ASCAP, May, 1995, p 18

 

A new book on self-esteem (1)

 

I think one of the advantages of our approach is the light it shines on the evolution of the human self-concept.  The evolution of self-esteem from vertebrate RHP explains a lot of things.  Since RHP is a global concept (there is only an overall figure for each individual) it is possible to make a rapid comparison between own RHP and other's RHP and use this as a basis for deciding between attack and flight.  This explains why there is global self-esteem, which others find so puzzling.  It also explains why people keep making social comparisons, so that they have an update of RHP differences ready to use as the basis of retaliate/back-off decisions.  It also explains the wide variation in self-esteem, and thus why there is so much low self-esteem around, which others also find puzzling.  This is because it pays an individual to have a clear RHP difference from any rival he might meet, and so his RHP is likely to be sensitive to favourable and unfavourable feedback during pre-adult development, leading to a wide range of RHP in any population, and to a low incidence of fiercely contested agonistic encounters.  Leon Sloman has emphasised the contribution of mood change in amplifying small differences in capacity into large differences in RHP (2).

   So the book (1) edited by Roy Baumeister of Case Western Reserve University is of interest, particularly as it has two chapters on the cognitive/affective crossfire described by Thomas Joiner and colleagues (ASCAP Sept. 1994, p. 12 and Oct. 1994, p. 15).  To quote the chapter by Chris de la Ronde and William B. Swann (University of Texas at Austin):

 

     "We believe that people are motivated by desires for both positivity and self-verification, and that both of these motives are influential determinants of human behaviour.   For people with negative self-views, these forces place them in a crossfire:  Just as their positivity strivings cause them to seek favorable feedback, their self-verification strivings cause them to seek unfavorable feedback."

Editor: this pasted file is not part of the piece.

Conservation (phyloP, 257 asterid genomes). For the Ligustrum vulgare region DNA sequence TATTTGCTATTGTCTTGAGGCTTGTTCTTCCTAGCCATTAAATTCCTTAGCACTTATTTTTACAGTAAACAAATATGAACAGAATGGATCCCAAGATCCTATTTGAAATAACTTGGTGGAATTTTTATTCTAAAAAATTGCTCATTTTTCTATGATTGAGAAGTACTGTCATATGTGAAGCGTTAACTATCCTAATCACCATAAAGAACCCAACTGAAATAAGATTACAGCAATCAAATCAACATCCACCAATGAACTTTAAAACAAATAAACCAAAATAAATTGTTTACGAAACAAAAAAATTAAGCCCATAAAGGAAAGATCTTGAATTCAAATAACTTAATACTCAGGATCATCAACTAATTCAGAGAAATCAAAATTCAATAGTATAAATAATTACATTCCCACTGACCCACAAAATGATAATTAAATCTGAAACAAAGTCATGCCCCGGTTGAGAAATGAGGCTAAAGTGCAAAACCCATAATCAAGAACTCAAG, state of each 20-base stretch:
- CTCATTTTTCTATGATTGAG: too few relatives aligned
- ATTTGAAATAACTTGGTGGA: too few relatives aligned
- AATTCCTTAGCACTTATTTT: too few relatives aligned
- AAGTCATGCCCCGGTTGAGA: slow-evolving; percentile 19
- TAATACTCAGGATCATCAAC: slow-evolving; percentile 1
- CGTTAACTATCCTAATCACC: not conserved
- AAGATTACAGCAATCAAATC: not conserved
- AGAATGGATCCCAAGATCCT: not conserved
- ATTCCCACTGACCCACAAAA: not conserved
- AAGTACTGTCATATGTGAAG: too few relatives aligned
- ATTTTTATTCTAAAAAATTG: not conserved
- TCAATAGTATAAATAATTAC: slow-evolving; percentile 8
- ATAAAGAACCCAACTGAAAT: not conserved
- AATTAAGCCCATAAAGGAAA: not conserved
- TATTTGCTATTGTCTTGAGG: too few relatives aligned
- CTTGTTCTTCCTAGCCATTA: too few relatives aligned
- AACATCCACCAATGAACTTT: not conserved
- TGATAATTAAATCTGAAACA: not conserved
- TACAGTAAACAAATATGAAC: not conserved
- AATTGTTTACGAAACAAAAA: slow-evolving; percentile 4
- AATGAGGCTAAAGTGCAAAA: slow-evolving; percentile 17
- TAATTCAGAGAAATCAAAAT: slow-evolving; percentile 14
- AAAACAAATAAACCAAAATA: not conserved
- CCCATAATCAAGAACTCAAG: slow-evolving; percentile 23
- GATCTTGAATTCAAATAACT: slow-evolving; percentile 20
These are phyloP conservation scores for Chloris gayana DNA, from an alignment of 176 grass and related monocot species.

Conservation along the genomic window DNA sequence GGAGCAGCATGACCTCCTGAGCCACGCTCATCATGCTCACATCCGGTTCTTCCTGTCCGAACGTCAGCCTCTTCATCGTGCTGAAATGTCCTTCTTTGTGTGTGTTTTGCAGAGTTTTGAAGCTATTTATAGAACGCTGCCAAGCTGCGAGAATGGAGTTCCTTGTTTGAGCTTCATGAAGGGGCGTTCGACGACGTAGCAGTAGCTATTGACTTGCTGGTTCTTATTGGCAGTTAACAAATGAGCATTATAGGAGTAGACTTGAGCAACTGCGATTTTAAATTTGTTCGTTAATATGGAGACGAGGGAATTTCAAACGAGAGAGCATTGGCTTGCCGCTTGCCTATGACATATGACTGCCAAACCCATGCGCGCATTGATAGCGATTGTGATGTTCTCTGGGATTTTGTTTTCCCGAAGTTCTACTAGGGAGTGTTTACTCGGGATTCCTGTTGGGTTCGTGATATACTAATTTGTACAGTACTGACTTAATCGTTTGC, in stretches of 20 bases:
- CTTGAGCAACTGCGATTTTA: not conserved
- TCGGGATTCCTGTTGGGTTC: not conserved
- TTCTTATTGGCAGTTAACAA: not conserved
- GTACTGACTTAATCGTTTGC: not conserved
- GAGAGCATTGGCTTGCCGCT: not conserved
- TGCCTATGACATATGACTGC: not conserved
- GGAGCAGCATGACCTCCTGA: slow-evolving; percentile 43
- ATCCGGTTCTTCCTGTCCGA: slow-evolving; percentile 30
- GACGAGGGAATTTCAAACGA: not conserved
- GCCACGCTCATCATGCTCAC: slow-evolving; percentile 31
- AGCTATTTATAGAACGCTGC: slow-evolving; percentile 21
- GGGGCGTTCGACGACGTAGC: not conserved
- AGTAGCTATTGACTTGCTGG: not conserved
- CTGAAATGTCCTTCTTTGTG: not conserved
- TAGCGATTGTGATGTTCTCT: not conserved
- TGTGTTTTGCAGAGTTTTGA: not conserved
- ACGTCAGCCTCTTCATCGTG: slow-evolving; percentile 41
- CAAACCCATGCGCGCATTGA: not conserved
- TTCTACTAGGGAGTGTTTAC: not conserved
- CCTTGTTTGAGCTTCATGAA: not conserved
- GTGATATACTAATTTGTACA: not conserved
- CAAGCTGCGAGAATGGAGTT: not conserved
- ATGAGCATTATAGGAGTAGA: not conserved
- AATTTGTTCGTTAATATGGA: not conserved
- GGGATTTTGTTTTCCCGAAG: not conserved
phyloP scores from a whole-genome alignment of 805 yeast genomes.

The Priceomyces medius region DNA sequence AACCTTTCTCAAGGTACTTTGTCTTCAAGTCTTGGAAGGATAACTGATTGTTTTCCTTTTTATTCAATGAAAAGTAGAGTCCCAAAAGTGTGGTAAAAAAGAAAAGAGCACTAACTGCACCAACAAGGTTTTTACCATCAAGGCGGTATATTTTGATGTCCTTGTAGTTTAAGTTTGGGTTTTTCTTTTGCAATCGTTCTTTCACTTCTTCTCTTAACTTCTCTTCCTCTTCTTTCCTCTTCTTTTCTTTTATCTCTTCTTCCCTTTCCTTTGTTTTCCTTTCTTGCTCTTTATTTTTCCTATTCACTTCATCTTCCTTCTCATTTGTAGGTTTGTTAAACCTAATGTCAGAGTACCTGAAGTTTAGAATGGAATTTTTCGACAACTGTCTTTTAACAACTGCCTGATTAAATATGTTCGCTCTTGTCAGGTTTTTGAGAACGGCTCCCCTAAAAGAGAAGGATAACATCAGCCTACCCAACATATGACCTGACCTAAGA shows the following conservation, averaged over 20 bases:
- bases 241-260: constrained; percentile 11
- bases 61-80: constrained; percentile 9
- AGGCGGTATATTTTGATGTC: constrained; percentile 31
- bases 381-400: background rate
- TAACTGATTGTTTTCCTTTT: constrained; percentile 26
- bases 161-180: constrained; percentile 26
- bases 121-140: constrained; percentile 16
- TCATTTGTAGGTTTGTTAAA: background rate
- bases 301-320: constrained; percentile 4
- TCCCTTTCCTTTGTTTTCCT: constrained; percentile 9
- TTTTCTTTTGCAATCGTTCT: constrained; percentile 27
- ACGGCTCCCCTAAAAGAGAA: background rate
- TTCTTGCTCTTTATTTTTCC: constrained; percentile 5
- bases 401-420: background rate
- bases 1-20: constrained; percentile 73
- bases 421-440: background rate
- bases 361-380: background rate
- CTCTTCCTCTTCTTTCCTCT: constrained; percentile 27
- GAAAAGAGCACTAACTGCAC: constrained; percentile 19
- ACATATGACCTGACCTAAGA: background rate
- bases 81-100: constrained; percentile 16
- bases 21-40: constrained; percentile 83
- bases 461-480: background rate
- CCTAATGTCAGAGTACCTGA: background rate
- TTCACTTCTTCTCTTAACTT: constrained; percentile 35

By positivity they mean the affective response (pleasure) that accompanies the receipt of praise or approbation (anathetic signals).  By self-verification they mean the cognitive validation which occurs when others confirm their low view of themselves.  The strivings are incompatible because to elicit positivity invalidates them, and to elicit validation gives them negativity.  Therefore the signals given out by low self-esteem people may be confusing.  The authors suggest that a therapist should ensure to validate the patient, and then try to steer the patient into a social environment in which favourable feedback is more likely to be received.  Presumably having validation from the therapist, the patient will need less validation from social encounters, and therefore be more receptive to positivity.

   Another chapter on the crossfire from Jonathon D. Brown (University of Washington) finds that low self-esteem people get satisfaction from boosting people they are associated with rather  than by directly boosting themselves.  Hence, presumably, the proliferation of fan clubs.  Also, low self-esteem people may in this way become excellent helpers, servants, supporters and lieutenants.  The best depiction of this in literature is, I think, William Dobbin in Vanity Fair (by William Makepeace Thackeray, 1848.  Penguin, 1968).  I challenge readers to offer a better example.  Thackeray writes:

 

     "What is the secret mesmerism which friendship possesses, and under the operation of which a person ordinarily sluggish, or cold, or timid, becomes wise, active, and resolute, in another's behalf?  As Alexis, after a few passes from Dr Elliotson, despises pain, reads with the back of his head, sees miles off, looks into next week, and performs other wonders, of which, in his own normal private condition, he is quite incapable;  so you see, in the affairs of the world, and under the magnetism of friendship, the modest man become bold, the shy confident, the lazy active, or the impetuous prudent and peaceful.  What is it, on the other hand, that makes the lawyer eschew his own cause, and call in his learned brother as an adviser?  And what causes the doctor, when ailing, to send for his rival, and not sit down and examine his own tongue in the chimney-glass, or write his own prescription at the study-table?  I throw out these queries for intelligent readers to answer, who know, at once, how credulous we are and how sceptical, how soft and how obstinate, how firm for others and how diffident about ourselves:  meanwhile it is certain that our friend William Dobbin, who was personally of so complying a disposition, that if his parents had pressed him much, it is probable he would have stepped down into the kitchen and married the cook, and who, to further his own interests, would have found the most insuperable difficulty in walking across the street, found himself as busy and eager in the conduct of George Osborne's affairs, as the most selfish tactician could be in the pursuit of his own." (p. 266).  (In 1843 Dr Elliotson published Numerous cases of surgical operation without pain in the mesmeric state.)